Certainty vs. Certitude

By Mark Nichol

What’s the difference between certainty and certitude? My hunch was that they’re interchangeable, but it turns out that they have a slight but significant difference in connotation—of that I am certain.

Certainty and certitude, of course, share a root word: the Latin term certus, meaning “fixed” or “settled.” Certainty originally meant “pledge” or “surety,” then developed a sense of “something that is certain,” and certitude derives from a Latin word with the same meaning. But along the way, distinct connotations have emerged, though they are not always observed: A certainty can be something known based on fact, while sometimes, a certitude is something one is convinced of on the basis of faith. (The synonym conviction more obviously refers to what one believes rather than what one knows.) This is a useful distinction, but it’s unfortunately unlikely to ever emerge as one writers use consistently.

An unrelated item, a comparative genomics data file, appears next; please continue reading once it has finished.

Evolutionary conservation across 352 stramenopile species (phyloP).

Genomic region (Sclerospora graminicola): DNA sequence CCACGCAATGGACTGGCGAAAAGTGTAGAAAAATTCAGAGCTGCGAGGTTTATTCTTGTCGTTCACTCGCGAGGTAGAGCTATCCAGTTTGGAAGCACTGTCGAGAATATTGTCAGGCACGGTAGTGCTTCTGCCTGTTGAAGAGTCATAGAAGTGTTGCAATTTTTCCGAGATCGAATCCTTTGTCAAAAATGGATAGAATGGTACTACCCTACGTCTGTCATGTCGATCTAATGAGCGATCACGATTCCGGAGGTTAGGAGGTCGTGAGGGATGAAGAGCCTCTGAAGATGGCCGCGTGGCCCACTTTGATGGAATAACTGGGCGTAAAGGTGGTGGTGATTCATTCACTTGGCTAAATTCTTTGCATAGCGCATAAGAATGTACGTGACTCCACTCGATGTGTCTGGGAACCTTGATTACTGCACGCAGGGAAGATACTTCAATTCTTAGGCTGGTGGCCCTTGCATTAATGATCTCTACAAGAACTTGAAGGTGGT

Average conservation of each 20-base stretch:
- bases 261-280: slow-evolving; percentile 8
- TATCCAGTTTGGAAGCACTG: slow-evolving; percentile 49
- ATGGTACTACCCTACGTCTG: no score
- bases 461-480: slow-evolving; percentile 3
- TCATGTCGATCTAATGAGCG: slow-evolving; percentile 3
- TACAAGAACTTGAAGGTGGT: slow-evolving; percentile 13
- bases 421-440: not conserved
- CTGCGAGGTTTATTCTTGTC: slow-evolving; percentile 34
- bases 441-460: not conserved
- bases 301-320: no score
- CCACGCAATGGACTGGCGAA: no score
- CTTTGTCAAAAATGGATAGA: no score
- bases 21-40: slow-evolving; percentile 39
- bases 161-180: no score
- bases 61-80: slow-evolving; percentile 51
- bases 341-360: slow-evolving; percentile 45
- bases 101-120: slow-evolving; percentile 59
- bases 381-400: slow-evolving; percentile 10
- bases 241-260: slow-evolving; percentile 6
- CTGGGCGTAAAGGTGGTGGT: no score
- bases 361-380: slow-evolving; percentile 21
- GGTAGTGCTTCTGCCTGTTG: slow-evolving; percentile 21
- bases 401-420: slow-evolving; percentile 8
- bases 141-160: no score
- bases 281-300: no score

The antonyms differ in form: uncertainty, but incertitude. (Incertain and incertainty existed in Middle English but were supplanted by the un- forms.)

Other words based on certus include the adjectival and adverbial forms of certainty, certain and certainly, as well as the verb certify, meaning “confirm” or “vouch for”; the noun form is certification, and something that can be confirmed or vouched for is certifiable. (In colloquial usage, one who is, in jest or derision, thought eligible to be judged insane is referred to as certifiable.) Certificated is an adjective derived from the obsolete use of certificate as a verb. The noun certificate originally meant “action of certifying” but now has a dominant sense of “a document that provides certification.”

Ascertain (the prefix a, meaning “to,” followed by certain) once meant “assure” or “inform” but now means “determine.”

Concert and associated words are related to certain by way of the root word, though here, -cert has the sense of “strive.”

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